Home South African Govt to divorce certain pieces of marriage policy

Govt to divorce certain pieces of marriage policy


‘The reason we want to change the current marriage policy is because it is wrong, and it is not working for South Africans,’ said Motsoaledi.

Cape Town – The government has new plans to consolidate the country’s existing marriage policy, which will legally recognise a variety of nuptials.

It will also look at banning teenage marriages and introducing stricter rules for marrying foreigners.

The Department of Home Affairs is consulting with different stakeholders before drafting what Minister Aaron Motsoaledi says should be an inclusive marriage regime based on equality, non-discrimination and human dignity.

Currently, three different pieces of legislation govern legal unions in South Africa: the Marriage Act of 1961 for monogamous, opposite-sex marriages, the Customary Marriage Act of 1998 that recognises polygamy, as well as the Civil Union Act of 2006 for monogamous partnership for either same-sex or opposite-sex couples. However,

Muslim, Hindu and Jewish marriages are still not recognised under any of these laws.

“The reason we want to change the current marriage policy is because it is wrong, and it is not working for South Africans,” said Motsoaledi.

“And none of the three (policies) recognise Muslim, Hindu or Jewish marriages or the marriages in traditional royal families. We can’t go on excluding so many people.”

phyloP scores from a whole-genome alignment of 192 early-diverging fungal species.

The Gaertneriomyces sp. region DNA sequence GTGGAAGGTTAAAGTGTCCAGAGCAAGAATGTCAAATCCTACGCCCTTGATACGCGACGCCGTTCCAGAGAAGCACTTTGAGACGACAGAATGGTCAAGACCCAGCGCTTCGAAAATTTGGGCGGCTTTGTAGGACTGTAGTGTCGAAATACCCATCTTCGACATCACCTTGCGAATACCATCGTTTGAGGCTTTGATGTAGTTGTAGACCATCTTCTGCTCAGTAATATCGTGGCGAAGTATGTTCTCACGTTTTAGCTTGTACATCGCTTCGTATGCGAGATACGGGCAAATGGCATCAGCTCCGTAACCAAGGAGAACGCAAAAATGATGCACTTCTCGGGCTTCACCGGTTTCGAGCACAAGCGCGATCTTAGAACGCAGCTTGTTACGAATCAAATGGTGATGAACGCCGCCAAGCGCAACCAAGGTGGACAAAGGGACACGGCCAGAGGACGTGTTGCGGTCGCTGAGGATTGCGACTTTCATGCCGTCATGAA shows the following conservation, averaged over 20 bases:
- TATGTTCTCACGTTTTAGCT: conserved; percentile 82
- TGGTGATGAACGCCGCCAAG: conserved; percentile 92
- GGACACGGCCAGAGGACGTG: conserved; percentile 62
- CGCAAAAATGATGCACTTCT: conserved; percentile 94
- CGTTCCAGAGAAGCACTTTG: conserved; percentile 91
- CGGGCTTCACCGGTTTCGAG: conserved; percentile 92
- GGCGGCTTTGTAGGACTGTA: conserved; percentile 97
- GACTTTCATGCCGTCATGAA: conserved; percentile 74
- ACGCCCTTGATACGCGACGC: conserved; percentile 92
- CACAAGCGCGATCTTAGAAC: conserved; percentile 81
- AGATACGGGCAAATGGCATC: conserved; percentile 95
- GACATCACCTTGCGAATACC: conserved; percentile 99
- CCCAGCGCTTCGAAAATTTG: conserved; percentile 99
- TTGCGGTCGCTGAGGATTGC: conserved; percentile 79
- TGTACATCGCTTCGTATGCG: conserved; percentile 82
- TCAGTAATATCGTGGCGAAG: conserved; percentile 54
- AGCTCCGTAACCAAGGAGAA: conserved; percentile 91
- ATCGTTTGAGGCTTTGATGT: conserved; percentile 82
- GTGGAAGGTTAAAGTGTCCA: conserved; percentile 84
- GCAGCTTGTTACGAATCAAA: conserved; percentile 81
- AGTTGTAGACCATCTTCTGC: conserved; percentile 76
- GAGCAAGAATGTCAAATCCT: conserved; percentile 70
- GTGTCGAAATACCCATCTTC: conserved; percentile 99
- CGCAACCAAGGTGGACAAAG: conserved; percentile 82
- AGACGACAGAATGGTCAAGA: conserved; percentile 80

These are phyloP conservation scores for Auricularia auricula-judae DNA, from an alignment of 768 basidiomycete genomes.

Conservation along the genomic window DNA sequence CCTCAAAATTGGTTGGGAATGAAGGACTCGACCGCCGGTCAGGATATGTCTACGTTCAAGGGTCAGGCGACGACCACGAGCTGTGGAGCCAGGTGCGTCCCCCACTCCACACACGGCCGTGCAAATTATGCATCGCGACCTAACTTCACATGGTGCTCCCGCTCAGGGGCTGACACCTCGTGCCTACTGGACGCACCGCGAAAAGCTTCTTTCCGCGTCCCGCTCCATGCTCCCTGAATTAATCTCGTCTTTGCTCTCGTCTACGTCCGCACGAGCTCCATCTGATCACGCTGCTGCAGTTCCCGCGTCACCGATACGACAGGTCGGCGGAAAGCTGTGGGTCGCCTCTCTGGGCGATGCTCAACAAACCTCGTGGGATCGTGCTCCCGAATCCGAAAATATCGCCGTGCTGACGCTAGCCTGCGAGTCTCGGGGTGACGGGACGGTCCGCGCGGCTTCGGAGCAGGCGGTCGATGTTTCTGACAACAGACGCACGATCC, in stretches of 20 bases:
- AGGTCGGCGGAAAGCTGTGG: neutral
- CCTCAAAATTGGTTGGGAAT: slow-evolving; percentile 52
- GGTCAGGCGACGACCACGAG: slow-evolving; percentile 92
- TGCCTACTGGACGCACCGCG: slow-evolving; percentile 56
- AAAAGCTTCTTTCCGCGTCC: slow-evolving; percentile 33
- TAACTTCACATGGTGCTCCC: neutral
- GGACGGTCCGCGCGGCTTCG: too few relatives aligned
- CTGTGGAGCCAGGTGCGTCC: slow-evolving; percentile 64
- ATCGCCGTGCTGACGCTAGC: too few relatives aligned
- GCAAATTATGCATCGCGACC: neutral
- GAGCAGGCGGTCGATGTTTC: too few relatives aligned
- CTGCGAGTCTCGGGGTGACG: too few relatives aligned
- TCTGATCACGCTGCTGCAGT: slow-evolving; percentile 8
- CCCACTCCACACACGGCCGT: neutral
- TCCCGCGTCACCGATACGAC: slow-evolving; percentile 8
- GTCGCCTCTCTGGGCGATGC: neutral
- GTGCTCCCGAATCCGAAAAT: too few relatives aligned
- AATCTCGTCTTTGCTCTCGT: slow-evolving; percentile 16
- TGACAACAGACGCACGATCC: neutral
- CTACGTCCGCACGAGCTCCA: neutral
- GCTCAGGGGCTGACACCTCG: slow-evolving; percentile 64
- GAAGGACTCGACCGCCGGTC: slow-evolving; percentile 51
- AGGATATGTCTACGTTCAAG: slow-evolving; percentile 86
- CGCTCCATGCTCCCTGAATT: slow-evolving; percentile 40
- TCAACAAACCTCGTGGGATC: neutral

Motsoaledi was speaking at a

consultative meeting with religious and traditional leaders in Cape Town this week which raised concerns over what a new marriage policy could mean for different sectors.

“At the present moment, there is no law in the country that stops children from getting married.

Parents give the wrong consent at times for when they want money and sell their daughter to get a herd of cattle,” explained Motsoaledi.

“Parliament ratified it in 2013, but we never put a practical law to stop it. Part of this new law must stop young people from getting married. It must be illegal.”

Dr Dawood Terblanche of the

Muslim Judicial Council (MJC) said the fight for the recognition of

Muslim marriages had been protracted, with the proposed Muslim Marriage Bill, finalised in 2010, still not signed into law.

Terblanche said a failure by the state to recognise Muslim marriages means many women do not enjoy the protection offered under customary marriage, with both marriage and divorce decrees unrecognised.

Chairperson of the SA Religious Forum Bishop Templeton Mbekwa said new laws were needed to address diversity.

“With customary marriages being recognised as legal marriages, it still leaves a gap as there is also vat en sit (cohabitation), which has a lot of unintended consequences where a couple does this for 20 years and there are children involved,” he said.

“Our women are not protected by the laws, and there must be legislation of how to better your vat en sit.

“With foreign marriages, these are happening whether they are legal or not, and as religious leaders, we are charging almost R15000 for them to get married. It is wrong.”

Motsoaledi said with thousands of fraudulent marriages taking place in the country every year, it was important to strengthen the law.

“Between April last year and June this year, there were reports of 2132 fraudulent marriages, and when we checked, 1160 were truly fraudulent, with women being married without their knowledge by marriage officials in Home Affairs and the religious sector. We need to stop these fraudulent marriages with this new law,” he said.

Weekend Argus

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